The problem that science has with this view of consciousness and mind, as Gopi Krishna has pointed out, ;[8] is that it has not yet attained the degree of sophistication where it can detect and study media of such subtlety as that from which mind proceeds. The limitations in the view of mind that science currently takes can be illustrated by the following analogy.

Say we were to take a 'scientist' from the mid 19th century (before radio waves were discovered), bring that scientist forward to the present, and show them a portable television set. They would tinker with the controls and watch the picture change in size, brightness, or color. They might remove some of the components and watch the picture become distorted or disappear altogether. And then, not knowing in detail how the set worked, and without knowing about the existence of radio waves, they would come to the obvious (but erroneous) conclusion that the real source of the image being displayed was located within the set itself. Such is the current view that science has of the human mind.

In the same way that a beam of sunlight entering a room through a window lights the room up, giving it color, form, texture, shape and detail, the projection of our individuality from the collective consciousness lights up and vivifies the body and gives it intelligence, awareness and personality, via the instrumentation of the brain.

But it must always be remembered that as the beam of sunlight is not of the room, but rather is of the essence of the Sun, hundreds of millions of kilometers away, our true nature is not of the body, but is of the essence of the collective or universal consciousness. The fact that we are not directly aware of the source from which we come is another one of the great mysteries of consciousness.


The tendency towards convergence of the scientific and mystical paradigms is apparent when one compares the way in which each describes how the universe was manifested.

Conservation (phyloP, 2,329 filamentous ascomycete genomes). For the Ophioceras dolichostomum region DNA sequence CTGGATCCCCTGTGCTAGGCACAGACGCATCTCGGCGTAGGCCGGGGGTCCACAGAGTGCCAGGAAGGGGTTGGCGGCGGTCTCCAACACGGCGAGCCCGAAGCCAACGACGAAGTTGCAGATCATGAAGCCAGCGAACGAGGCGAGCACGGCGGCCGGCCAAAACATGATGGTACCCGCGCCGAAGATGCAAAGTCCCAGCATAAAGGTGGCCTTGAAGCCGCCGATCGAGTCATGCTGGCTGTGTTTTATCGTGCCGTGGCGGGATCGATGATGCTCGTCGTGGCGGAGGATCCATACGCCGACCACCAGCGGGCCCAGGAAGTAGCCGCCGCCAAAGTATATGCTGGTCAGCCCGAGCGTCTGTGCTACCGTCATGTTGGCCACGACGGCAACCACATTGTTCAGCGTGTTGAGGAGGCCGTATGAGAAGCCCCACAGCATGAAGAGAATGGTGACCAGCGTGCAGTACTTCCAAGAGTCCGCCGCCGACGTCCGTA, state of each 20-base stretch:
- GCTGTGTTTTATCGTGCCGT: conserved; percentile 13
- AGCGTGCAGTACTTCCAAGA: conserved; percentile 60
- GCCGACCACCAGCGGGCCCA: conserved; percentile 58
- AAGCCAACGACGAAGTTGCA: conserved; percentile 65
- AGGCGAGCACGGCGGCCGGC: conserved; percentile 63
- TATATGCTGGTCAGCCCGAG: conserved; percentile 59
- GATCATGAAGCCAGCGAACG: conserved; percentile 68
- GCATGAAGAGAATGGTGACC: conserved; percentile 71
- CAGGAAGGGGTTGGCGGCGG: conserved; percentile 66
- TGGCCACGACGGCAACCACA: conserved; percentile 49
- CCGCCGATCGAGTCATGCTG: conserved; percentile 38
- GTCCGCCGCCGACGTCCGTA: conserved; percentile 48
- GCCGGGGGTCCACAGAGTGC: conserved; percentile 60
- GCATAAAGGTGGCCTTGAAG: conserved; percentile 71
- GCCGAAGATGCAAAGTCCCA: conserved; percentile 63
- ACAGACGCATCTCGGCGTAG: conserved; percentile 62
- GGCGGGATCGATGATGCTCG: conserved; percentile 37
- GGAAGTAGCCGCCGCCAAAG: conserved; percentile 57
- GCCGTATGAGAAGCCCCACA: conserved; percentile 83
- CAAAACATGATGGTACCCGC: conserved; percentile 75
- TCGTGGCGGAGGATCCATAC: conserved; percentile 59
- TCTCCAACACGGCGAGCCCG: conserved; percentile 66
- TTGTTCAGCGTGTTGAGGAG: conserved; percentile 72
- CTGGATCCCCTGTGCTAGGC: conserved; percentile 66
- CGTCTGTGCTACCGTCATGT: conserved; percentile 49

According to science, the universe came into being about 13 billion years ago in what has been called 'The Big Bang'. Seemingly, from out of nothingness, the universe, space, and time all came suddenly into being. Since then, the universe has continued to expand until it is now, according to NASA's most recent estimates, about 156 billion light years in diameter. This expansion appears to be driven by what cosmologists have termed dark energy (dark because it is invisible, and has not yet been detected), which pervades the entire universe.

In a recent documentary on the fate of the universe, Dr. Gary Hinshaw, an astrophysicist at NASA remarked, "One common misconception about the Big Bang is that we can identify a point in space where the Big Bang occurred. But in fact it would be more appropriate to think of the Big Bang as the simultaneous creation everywhere of space, which is then continuing to expand to the present day." From every point in it the universe seems to be expanding outward in all directions.

According to the mystical perspective, as expressed by Gopi Krishna, it is "as if a reflection as vast as my conception of the cosmos were thrown out upon infinity by a projector no bigger than a pinpoint." In both accounts, each individual is the 'center' of the universe, from which the cosmos seems to expand outward in all directions.